The temperatures of the Eastern Mediterranean littoral generally range from 15 °C in late winter (February–March) to 30 °C in summer (July–August)37. Variations in East Mediterranean δ18OWater are small36,37,38, varying between 1.4‰ (February–March) and 1.8‰ (July–August). Therefore, the calculated δ18OPO4 values (range: 21.2–24.2‰) for bioapatite forming in isotope equilibrium with seawater22 (see Methods) in the southeast Mediterranean reflect mostly the seasonal changes in water temperature (Fig. 3). This agrees well with the δ18OPO4 range from 21.5‰ to 23.4‰ (n = 18) in teeth of modern S. aurata caught in the southeast Mediterranean littoral zone (Fig. 3). In contrast, S. aurata from the Bardawil lagoon along the Southeast Mediterranean (Sinai) coast display significantly higher δ18OPO4 values, between 23.5‰ and 25.4‰23 (Fig. 3). Bardawil lagoon Sparidae are adapted to a salinity value as high as 60‰23. The Bardawil instrumental salinity range typically varies between 36.9‰ and 74.5‰, but could temporarily reach higher values between 70‰ and 90‰, at times when the inlets to the sea were closed artificially39.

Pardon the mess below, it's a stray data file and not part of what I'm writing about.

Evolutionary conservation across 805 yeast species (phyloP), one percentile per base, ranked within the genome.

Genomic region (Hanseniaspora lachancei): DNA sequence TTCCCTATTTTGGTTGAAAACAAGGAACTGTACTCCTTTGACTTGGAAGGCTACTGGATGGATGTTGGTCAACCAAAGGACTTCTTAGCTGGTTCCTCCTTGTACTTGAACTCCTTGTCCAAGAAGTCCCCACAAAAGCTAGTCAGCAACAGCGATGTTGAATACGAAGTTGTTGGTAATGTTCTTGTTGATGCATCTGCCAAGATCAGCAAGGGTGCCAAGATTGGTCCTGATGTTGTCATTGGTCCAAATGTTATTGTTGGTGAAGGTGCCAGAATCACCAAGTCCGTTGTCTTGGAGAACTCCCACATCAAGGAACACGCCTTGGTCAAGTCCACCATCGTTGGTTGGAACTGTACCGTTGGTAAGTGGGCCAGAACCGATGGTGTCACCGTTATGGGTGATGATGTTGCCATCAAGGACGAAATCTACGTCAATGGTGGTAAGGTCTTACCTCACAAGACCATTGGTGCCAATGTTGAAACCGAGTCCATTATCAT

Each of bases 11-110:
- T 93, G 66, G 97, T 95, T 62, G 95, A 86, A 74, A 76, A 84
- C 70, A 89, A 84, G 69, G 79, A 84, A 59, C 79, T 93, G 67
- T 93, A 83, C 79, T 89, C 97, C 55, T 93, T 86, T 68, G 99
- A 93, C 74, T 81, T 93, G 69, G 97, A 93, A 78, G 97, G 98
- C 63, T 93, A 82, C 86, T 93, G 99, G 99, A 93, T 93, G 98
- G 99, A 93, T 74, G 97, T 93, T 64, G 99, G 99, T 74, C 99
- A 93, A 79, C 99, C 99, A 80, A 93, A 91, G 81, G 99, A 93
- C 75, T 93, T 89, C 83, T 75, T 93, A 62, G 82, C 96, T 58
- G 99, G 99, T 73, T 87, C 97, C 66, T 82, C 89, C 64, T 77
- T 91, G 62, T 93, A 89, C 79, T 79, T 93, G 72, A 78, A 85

The Bardawil lagoon (Fig. 1) is a large (30 km long, 14 km max. width), shallow (0.3–3 m deep) hypersaline coastal lagoon, separated from the Mediterranean Sea by a narrow sandbar39. The Bardawil is connected to the sea via two small natural inlets (Boughaz Zaranik). Water exchange in the lagoon is controlled by Mediterranean Sea tides with a mean height of 50 cm. As a result, it has an elevated salinity level and δ18OWater values around 3.7‰ (range: 1.8‰ near the Mediterranean inlet, reflecting inflowing seawater, up to 7.2‰23,31 (Fig. S2). The unique environmental conditions of the Bardawil lagoon: shallow, warm (17.3–28.3 °C) and hypersaline water (39.0–74.5‰) provides optimal growth conditions for several species of fish, including S. aurata11. Today, juveniles of S. aurata enter the lagoon seeking shelter and food. At about two years of age11,13, most fish reach sexual maturity and leave the nursery, migrating back into the open sea where they live in a variety of habitats such as sea grass beds and sandy or rocky bottoms13,40.